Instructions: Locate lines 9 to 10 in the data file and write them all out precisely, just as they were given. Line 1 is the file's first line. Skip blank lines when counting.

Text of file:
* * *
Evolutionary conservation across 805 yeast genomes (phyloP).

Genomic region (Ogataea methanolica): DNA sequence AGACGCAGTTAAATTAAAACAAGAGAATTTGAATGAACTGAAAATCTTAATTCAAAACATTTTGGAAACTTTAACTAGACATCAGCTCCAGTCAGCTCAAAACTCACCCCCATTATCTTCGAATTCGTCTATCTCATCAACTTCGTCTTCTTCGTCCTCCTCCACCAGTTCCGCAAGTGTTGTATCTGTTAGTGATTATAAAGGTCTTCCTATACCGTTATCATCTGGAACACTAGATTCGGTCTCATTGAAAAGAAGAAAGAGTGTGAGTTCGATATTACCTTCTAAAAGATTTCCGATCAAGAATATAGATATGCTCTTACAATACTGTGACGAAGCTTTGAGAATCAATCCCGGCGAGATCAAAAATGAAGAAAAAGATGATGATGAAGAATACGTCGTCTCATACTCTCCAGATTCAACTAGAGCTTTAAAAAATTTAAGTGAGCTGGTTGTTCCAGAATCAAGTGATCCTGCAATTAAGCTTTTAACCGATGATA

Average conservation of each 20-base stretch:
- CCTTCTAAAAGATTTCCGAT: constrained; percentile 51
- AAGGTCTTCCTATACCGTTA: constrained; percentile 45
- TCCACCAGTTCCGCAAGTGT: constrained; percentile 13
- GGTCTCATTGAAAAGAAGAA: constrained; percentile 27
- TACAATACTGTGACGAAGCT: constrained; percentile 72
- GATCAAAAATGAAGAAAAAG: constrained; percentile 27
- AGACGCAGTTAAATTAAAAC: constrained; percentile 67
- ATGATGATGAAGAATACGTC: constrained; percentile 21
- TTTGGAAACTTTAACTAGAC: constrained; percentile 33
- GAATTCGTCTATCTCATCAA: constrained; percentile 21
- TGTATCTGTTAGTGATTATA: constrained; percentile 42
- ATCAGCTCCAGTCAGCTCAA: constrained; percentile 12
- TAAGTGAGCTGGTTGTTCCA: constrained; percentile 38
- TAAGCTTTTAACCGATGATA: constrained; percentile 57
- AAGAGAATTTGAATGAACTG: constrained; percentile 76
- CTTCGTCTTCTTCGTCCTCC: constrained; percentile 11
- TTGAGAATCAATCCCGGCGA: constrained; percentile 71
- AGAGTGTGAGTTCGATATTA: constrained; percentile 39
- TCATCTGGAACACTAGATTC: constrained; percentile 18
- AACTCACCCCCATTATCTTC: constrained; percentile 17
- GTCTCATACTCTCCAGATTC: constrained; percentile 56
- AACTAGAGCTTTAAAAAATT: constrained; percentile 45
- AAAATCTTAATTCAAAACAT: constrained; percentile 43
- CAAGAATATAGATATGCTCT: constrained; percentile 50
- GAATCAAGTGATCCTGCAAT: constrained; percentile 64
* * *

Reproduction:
- GATCAAAAATGAAGAAAAAG: constrained; percentile 27
- AGACGCAGTTAAATTAAAAC: constrained; percentile 67